Not long ago, I had a conversation with Chef about my inability to just accept his blanket apology for all of the crap he did when he was on drugs and move on with our lives together as man and wife. As he likes to point out to me, that is what Christians are supposed to do. Personally, I get irritated when people who either aren’t Christians, or brand new ones, lecture me on what I am doing wrong as a Christian. Needless to say, that’s about as far as these kinds of conversations ever get. We rarely speak anymore, and the little contact we have had lately is proof enough that we are just completely toxic to one another.
I’m not entirely sure why, but it would seem that human beings have a deep need to confront those who have hurt them so badly. When Chef struck the first blow, followed by the myriads of others he’d eventually bombard me with, I went almost crazy with the need to talk to him, reason with him; somehow show him how much what he was doing was hurting me. Surely, he couldn’t be doing all of this on purpose. He was supposed to love me, right? I cried a million tears, wrote thousands of letters, filled up journals, and was almost consumed completely by thoughts of his betrayal. Not a minute would go by that I wasn’t thinking about what he’d done. Sometimes it would hurt me; other times, it made me angry. Somehow, I had this belief that if I said the right words, or did the right things, or had the right attitude, I’d be able to reach his heart again. And for months, everything I said or did was somehow related to this horrific experience.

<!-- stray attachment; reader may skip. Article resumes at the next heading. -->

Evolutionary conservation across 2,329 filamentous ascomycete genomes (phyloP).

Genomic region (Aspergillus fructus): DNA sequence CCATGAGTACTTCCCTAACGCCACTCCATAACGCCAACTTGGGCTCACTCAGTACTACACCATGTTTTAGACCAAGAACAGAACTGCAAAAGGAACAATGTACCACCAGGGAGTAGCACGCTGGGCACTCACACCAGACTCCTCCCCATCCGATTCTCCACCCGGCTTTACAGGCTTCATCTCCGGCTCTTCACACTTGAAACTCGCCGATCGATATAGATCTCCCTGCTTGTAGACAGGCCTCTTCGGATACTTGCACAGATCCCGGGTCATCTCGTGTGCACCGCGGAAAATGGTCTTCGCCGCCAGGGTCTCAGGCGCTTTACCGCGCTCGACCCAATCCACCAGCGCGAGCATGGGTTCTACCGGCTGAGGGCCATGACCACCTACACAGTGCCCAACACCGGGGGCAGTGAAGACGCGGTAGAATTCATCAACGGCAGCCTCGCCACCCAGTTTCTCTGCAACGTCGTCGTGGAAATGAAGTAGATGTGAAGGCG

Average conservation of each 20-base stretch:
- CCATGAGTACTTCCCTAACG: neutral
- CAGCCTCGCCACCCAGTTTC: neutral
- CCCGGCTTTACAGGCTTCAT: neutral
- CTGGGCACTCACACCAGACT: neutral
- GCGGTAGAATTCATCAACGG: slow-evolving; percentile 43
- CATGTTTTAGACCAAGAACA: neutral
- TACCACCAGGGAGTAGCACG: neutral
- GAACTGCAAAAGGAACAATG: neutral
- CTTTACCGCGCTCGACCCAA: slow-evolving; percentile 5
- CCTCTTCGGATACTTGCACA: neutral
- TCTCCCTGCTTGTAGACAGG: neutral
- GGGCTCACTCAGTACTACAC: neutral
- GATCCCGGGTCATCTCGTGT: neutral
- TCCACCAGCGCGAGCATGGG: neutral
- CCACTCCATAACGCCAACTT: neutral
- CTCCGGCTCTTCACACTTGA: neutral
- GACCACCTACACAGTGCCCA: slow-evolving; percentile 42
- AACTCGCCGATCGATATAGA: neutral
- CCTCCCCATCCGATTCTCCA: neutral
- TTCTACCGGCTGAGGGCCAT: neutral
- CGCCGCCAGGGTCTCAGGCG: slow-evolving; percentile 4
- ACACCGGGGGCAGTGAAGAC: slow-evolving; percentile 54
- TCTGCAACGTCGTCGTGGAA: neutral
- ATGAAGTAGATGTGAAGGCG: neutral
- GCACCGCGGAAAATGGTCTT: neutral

As emotions started to calm down, and the newness of my life settled more into a routine, the logical part of me would search for what scenario I’d ever be able to accept that would make all of what had happened forgettable, understandable, or just plain excusable. I have no problems forgiving him. My problems lie in forgetting just how quickly and venomously he turned on me and the kids. How do I forget the callous, cold words spoken to me when my heart was breaking right in front of his eyes? How do I forget the other woman wearing my clothes and accepting my jewelry as gifts from my own husband; sleeping in my bedroom in my own bed? What magic words can be spoken that would make any of this understandable? Fixable? The answer is there is none. It was all too much.